Verification "challenges" for ensuring a full halt to production of weapon-purposed fissile materials would be found at sites including shuttered nuclear facilities, active uranium enrichment or plutonium reprocessing plants and military nuclear sites, according to Alexander Glasser, a scholar at Princeton's Program on Science and Global Security. All such sites would require on-site inspections, he said.
The Nuclear Nonproliferation Treaty should be the "benchmark" for verification under a fissile material treaty, Glasser said. The draft treaty says each member state must accept the International Atomic Energy Agency's verification safeguards.
The document proposes the creation of a "Conference of State Parties" to enforce a possible treaty. Meerburg was adamant that the study group wanted to avoid standing up a large organization because they envision verification work being performed by the IAEA. The panel imagined a small secretariat in Vienna handling a bulk of the treaty work, he said.
Perhaps as important as what is contained in the draft treaty is what is left out. For instance, the document shies away from a requirement in place for the Comprehensive Nuclear Test Ban Treaty, which requires ratification by 44 specific nations before entering into force.
Instead, a fissile materials treaty would take effect upon "ratification by  states including at least [four] states with at least one significant quantity of unsafeguarded fissile material as determined by the [International Atomic Energy Agency] director general," the document states.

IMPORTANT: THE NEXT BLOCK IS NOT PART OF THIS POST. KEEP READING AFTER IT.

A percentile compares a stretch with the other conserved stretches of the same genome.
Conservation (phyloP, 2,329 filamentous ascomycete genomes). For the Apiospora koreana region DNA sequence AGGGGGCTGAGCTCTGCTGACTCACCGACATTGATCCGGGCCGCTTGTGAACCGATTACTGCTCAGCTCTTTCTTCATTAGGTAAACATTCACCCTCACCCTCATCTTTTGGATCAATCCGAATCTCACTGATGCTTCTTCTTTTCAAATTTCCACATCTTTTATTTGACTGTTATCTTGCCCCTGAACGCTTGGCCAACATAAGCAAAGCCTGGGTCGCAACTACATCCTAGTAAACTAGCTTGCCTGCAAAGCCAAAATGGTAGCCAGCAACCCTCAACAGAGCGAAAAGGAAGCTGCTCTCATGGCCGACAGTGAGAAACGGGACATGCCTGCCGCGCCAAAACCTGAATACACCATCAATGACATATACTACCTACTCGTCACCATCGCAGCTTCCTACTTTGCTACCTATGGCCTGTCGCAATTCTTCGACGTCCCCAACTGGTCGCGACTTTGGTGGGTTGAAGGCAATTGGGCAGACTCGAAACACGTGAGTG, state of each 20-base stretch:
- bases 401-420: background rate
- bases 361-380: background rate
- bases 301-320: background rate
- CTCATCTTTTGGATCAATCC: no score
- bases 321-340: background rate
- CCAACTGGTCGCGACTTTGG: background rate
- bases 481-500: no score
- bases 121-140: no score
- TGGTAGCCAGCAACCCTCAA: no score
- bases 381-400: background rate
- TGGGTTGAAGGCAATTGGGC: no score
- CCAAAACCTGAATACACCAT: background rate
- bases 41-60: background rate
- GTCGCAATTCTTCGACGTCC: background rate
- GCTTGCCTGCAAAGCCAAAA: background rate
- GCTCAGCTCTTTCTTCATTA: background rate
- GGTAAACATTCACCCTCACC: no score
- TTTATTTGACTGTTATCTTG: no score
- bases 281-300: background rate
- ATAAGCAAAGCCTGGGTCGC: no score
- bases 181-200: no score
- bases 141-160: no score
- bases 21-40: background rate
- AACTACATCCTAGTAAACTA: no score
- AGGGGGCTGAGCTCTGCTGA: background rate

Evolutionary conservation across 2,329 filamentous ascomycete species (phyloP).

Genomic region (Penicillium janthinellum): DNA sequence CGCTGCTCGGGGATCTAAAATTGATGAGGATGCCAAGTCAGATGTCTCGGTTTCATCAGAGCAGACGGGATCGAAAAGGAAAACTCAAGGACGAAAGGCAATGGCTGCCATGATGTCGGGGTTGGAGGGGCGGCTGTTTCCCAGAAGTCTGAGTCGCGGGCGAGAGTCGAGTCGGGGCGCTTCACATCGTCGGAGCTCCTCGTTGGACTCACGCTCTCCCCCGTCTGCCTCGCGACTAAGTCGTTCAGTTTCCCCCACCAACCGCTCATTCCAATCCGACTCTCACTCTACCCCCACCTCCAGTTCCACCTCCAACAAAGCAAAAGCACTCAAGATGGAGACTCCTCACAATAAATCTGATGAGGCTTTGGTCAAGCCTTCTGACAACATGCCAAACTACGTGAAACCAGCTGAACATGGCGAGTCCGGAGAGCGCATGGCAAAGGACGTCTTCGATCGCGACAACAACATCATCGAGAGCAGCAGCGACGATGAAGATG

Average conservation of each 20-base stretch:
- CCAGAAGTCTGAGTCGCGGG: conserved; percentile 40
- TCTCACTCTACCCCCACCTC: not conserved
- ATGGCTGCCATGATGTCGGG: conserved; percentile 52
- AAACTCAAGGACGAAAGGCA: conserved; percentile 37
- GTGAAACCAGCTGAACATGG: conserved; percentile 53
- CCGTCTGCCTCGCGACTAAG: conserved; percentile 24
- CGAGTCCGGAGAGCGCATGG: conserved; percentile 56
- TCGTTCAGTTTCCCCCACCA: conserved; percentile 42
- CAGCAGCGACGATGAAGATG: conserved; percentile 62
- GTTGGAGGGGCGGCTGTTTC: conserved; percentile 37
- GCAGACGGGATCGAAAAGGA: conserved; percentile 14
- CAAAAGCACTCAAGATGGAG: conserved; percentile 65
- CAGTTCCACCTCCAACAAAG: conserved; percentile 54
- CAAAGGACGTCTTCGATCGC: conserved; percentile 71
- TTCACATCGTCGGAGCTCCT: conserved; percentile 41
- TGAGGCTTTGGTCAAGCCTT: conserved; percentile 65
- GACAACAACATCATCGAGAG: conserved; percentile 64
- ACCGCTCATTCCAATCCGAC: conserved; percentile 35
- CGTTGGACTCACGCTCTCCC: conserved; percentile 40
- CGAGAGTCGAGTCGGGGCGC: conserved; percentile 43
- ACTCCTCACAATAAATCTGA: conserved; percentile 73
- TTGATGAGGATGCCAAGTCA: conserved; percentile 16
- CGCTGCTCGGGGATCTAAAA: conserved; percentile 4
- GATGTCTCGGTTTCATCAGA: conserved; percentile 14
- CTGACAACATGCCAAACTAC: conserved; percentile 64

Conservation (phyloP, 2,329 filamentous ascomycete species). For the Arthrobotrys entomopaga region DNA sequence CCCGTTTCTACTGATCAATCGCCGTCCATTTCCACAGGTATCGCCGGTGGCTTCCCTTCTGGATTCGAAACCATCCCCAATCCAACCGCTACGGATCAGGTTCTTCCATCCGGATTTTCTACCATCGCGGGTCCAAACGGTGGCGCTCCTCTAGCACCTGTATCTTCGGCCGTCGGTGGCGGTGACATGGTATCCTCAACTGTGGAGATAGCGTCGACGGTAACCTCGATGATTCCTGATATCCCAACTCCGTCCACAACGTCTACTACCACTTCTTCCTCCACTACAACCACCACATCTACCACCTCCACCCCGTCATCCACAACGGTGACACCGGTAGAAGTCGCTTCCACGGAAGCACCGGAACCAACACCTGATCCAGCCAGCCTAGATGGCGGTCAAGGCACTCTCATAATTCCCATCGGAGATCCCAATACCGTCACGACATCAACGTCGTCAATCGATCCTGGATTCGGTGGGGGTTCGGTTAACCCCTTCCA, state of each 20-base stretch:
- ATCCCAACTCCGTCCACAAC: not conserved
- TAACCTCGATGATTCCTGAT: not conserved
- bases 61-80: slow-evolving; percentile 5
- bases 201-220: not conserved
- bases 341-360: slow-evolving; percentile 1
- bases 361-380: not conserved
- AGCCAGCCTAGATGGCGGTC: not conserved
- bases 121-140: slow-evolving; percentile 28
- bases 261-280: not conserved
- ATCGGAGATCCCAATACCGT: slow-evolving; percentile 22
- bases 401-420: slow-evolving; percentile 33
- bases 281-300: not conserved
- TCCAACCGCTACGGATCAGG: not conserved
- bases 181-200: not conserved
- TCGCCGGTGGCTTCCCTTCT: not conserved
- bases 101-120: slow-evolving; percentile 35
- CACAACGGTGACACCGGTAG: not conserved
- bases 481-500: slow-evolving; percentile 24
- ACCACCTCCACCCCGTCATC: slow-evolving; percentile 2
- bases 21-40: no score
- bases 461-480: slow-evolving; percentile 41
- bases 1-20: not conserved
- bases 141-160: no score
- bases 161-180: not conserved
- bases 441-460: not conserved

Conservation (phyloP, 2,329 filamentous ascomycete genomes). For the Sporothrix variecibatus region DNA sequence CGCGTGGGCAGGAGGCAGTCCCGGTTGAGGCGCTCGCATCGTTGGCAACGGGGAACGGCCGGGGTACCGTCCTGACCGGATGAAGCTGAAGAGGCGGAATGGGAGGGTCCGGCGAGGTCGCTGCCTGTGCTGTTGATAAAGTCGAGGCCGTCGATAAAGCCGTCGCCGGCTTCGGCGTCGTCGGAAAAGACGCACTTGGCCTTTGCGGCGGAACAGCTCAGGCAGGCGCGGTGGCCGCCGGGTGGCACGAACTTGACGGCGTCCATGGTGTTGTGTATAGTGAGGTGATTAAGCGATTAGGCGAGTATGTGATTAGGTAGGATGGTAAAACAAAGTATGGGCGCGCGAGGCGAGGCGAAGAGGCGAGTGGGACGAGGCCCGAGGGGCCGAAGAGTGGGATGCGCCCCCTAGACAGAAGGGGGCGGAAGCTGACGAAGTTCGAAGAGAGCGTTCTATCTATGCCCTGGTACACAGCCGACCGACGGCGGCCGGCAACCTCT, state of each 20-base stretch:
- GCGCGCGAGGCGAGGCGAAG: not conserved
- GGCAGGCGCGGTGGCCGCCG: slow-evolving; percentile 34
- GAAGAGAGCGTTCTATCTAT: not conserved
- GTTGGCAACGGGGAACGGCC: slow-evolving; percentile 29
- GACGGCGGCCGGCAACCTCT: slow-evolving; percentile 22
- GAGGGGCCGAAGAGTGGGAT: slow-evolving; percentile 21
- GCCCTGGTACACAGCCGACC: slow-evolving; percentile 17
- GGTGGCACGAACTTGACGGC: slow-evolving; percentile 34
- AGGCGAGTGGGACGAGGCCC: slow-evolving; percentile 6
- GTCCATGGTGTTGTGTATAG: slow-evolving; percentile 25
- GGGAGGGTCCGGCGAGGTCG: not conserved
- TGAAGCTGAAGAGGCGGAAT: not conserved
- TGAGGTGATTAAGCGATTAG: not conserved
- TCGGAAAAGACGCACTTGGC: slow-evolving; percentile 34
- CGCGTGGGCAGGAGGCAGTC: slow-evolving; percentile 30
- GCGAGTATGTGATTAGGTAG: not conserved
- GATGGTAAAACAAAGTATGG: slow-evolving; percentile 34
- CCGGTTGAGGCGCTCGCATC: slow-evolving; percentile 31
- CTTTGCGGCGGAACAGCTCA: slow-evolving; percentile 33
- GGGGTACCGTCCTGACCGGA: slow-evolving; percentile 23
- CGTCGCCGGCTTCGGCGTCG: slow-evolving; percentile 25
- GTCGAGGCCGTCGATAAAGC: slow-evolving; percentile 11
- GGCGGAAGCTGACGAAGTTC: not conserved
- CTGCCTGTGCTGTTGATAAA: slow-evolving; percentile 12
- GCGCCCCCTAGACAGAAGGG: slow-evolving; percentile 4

To demand that 44 particular countries sign on is "not such a good idea for this treaty," Meerburg said. "It would lead to a very long delay. We think it would be more important to have at least a number of nuclear weapons states involved so you can further develop the regime change necessary and put pressure, after some time, on nuclear countries that have not joined immediately." He said that treaty membership by any combination of the five NPT nuclear powers would influence other states that possess nuclear arsenals but "to have it as condition that all eight or nine countries have to be part would mean you are very far away from enforcing this treaty also," according to Meerburg.
When the Nuclear Nonproliferation Treaty was first opened for signature in 1968, organizers did not wait for countries recognized as nuclear weapon states to sign on before the document could be enforced. Developing verification procedures and gaining the momentum "required to have the treaty enforced and not limited by the politics of the most reluctant countries would be a benefit," according to the Panel.
Frank von Hippel, professor public and international affairs at Princeton (U.S.) and co-chairman of the Panel, thinks that while the technical challenges of verification for a possible fissile materials treaty are "significant," they are not as daunting as the political challenges of negotiating such a compact. He said Russia likely would soon consider such a treaty while the United Kingdom and France are "quite interested." He said China was interested at one point. India and Pakistan "are not ready" and would have to be "encouraged to join," and Israel has declared that a fissile materials treaty would not solve the "problem" with Iran's nuclear program.
The report: "A Fissile Material (Cut-Off) Treaty. A Treaty Banning the Production of Fissile Materials for Nuclear Weapons or Other Nuclear Explosive Devices" can be found at http://www.fissilematerials.org/ipfm/site_down/fmct-ipfm_mar2009draft.pdf
Sources: NTI, Global Security Newswire, 12 May 2009
Contact: International Panel on Fissile Materials, Princeton University, 221 Nassau Street, 2nd Floor, Princeton, NJ 08542, USA